When swept away on the winds of holiday fun, it can be hard not to loosen the purse strings a little overseas. There is so much to see and do, so many places to eat and drink, and such diversity in accommodation options! Nobody could blame you for going a little wild.
However, there are some tried and true methods for avoiding the big spend while on your big overseas experience. Whether you’re partying in Rio or relaxing on a South Pacific beach, keep these helpful overseas spending tips in mind.
Check the exchange rate
The first thing you should do before planning your overseas finances is make sure you’re well aware of the current exchange rate. This single number could define how much you spend on your entire trip, even if you think you’ve been frugal!
For example, if you travelled to the UK around 27 April 2013, you would’ve paid about 1.50 Australian Dollars for every 1 British Pound. That means a £3 cup of coffee would actually cost you about $4.50.
But if you travelled to the UK on 15 February 2015, you would’ve paid about 2 Australian Dollars for every 1 British Pound. That means your £3 cup of coffee will set you back almost $6.
Research the exchange rate of the country you’re visiting and make sure you factor it into your plans.
Losing belongings whilst overseas is heart breaking, but suffering injury or some other kind of medical event can be bank breaking.
As a tourist, medical bills overseas can cost a fortune, even in countries with a highly subsidised government health plan. However, with the appropriate travel insurance you could be putting yourself in a much safer position to bear these costs without ruining the rest of your holiday. Take a short wander to Virgin Travel Insurance to see if there are cover plans that suit your travel needs.
Make a budget
Now that you have the exchange rate and insurance sorted, you can begin to formulate a budget!
It’s not exactly the most fun aspect of preparing to go overseas, but having a strict and detailed budget could be the difference between a successful holiday and a horrendous, debt-inducing affair.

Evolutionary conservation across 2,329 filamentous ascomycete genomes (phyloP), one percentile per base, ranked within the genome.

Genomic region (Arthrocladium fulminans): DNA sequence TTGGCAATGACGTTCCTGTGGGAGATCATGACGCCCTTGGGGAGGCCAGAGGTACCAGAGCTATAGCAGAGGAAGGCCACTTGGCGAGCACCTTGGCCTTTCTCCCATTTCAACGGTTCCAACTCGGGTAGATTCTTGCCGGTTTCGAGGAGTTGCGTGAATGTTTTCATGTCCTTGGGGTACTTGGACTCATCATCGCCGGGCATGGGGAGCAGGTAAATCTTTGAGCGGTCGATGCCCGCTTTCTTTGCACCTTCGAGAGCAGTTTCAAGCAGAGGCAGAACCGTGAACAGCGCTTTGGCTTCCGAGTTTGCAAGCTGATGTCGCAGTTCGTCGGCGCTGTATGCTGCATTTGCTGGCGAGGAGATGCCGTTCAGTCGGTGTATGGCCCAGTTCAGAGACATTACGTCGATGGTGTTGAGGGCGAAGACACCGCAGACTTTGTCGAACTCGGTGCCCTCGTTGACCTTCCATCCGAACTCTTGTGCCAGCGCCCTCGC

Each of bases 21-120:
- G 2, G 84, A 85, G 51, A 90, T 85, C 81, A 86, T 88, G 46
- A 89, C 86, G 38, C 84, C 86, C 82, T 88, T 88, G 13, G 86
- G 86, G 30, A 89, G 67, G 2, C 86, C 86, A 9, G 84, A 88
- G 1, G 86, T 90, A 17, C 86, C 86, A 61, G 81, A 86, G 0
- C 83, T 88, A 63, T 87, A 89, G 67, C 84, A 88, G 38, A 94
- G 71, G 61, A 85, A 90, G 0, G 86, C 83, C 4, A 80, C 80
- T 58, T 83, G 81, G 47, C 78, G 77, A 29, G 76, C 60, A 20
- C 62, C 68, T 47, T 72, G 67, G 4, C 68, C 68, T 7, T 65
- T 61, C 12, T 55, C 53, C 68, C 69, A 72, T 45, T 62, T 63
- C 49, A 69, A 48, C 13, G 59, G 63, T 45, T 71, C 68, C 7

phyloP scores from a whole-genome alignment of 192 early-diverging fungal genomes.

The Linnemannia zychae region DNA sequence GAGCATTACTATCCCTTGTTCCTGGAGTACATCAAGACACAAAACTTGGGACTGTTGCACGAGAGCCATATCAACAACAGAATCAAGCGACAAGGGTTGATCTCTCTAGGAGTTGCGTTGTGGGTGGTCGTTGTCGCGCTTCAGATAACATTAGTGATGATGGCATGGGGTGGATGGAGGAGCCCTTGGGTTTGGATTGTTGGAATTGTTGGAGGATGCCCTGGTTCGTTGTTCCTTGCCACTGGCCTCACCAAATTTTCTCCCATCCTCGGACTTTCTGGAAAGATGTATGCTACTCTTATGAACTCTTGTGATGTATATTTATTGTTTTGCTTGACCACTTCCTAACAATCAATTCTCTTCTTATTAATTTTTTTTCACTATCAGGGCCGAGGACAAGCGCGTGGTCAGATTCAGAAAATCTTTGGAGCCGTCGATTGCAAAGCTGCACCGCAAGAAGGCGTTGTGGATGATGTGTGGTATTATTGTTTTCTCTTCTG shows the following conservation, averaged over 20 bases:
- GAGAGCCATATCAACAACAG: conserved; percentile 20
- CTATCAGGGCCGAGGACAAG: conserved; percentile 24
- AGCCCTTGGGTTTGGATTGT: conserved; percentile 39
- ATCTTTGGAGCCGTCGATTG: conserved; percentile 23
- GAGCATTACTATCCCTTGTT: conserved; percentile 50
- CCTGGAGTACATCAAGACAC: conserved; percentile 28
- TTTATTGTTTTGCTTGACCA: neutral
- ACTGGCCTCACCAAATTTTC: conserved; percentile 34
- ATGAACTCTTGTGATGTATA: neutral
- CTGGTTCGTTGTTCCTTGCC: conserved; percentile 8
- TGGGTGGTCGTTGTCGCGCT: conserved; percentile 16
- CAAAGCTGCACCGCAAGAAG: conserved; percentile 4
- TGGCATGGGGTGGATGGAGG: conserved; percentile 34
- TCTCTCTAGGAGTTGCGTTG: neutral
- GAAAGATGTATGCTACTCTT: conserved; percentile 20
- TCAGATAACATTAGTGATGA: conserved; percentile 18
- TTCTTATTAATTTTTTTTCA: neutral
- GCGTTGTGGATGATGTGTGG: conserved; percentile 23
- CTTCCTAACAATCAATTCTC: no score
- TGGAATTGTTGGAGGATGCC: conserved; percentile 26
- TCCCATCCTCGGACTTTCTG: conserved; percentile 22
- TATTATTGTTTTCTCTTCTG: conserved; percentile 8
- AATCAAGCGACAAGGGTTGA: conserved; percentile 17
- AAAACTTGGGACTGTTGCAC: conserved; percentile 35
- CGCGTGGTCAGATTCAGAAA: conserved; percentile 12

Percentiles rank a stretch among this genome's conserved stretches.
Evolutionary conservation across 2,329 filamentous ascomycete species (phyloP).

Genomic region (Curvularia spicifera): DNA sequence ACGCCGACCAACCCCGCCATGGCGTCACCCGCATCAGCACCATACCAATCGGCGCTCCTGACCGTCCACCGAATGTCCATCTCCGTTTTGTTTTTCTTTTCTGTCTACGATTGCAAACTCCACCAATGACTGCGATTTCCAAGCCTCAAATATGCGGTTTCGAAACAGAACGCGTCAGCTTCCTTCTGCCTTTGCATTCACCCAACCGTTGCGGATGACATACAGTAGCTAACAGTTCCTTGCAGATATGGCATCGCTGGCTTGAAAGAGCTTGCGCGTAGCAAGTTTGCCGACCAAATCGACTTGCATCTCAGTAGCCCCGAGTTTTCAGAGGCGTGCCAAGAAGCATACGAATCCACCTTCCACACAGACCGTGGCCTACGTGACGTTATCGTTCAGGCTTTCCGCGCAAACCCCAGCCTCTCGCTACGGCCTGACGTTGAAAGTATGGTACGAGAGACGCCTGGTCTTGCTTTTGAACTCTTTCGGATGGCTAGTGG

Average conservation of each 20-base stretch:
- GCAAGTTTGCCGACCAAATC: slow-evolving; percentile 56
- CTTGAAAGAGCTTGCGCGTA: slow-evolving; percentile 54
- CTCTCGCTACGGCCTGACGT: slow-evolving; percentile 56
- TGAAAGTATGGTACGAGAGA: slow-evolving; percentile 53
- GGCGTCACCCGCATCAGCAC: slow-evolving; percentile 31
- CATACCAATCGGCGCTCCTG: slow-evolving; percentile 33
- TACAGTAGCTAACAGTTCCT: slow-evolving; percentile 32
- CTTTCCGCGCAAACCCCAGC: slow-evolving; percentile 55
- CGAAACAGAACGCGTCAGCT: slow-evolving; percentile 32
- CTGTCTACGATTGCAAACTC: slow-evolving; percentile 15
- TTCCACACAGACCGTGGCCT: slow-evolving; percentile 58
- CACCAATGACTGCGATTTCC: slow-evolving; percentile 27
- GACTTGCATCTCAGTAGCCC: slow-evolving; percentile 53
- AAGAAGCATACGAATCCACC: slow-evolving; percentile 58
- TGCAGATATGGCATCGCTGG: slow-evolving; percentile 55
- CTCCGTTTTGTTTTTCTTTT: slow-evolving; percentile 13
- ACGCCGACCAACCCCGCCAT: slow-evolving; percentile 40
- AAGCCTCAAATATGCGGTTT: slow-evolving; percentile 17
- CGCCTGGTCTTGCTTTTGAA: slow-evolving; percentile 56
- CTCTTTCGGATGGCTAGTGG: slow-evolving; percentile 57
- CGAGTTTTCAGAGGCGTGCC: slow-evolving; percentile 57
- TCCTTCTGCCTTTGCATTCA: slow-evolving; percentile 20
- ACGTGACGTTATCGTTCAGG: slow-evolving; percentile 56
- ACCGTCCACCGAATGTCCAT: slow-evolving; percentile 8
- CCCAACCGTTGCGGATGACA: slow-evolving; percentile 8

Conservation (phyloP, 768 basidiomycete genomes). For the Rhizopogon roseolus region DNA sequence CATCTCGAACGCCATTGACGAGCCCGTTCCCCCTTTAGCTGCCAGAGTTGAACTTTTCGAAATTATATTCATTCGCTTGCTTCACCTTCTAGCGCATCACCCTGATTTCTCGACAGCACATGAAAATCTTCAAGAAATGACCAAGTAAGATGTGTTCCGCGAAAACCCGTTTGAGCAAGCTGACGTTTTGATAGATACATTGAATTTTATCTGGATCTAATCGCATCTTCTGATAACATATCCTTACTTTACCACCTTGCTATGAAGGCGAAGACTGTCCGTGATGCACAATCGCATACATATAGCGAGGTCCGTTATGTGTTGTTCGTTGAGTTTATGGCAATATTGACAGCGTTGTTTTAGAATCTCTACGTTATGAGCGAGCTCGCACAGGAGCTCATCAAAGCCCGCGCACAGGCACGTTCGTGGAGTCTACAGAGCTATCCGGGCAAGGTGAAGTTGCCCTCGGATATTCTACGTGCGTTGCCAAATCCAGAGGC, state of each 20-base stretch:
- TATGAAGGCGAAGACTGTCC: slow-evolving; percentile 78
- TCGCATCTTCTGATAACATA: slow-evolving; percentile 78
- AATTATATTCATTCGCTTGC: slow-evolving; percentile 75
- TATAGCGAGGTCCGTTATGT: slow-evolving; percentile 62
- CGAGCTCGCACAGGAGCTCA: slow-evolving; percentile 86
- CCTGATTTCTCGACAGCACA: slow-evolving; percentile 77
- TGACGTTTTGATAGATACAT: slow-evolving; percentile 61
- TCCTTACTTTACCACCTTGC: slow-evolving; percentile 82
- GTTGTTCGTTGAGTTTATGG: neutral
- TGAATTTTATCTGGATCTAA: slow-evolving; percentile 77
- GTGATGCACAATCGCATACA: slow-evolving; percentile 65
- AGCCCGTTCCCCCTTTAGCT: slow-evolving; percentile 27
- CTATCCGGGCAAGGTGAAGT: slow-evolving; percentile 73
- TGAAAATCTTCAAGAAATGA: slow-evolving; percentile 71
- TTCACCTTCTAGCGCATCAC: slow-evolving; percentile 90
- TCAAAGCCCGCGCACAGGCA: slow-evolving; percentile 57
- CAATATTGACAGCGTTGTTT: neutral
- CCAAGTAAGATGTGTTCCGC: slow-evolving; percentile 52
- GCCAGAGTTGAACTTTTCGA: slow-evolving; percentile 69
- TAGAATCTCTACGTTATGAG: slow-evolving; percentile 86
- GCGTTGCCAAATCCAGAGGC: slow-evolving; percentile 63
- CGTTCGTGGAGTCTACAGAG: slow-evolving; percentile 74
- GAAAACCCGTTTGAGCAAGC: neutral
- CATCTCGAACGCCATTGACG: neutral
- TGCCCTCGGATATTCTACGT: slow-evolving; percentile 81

Your budget should break down every aspect of your trip, allowing you to figure out precisely what you will be up to each day and what you are willing to spend. Do some research on what tourist attractions, restaurants and hotels are available in your chosen destination, then decide what your upper limit is. You don’t need to plan each and every activity down to the letter, so long as you have a good idea of what is available and what you are willing and able to afford.
Don’t forget to take into account the exchange rate when making these plans.
Take out foreign cash
Another great way to set a limit on how much you spend on a day-to-day basis is to take out a sum of the appropriate foreign cash either before travelling or just after you arrive.
If you are adhering to a set, physical limit, there’s no way you can overspend because you will run out of bank notes. It’s also much easier (and involves less spreadsheets) to budget a pile of cash because you can physically separate the notes and see what you will have each day, and you will easily be able to tell the rate at which you are spending it.
Using your credit card overseas
Your credit card could be a good travelling companion in case you need back up (or even as your primary payment tool). Credit cards are great for when you have a sudden expense to pay, or have a bill that is higher than the cash you have. Though you’ll still need to exercise restraint and understand what you can afford, a credit card can make you feel a lot safer when travelling on longer journeys. Make sure to look around at different credit card options and potential fees involved to see which is appropriate for you.
To learn more about spending in foreign lands, we’ve created an in-depth look at your overseas spending options.
What are your overseas spending tips?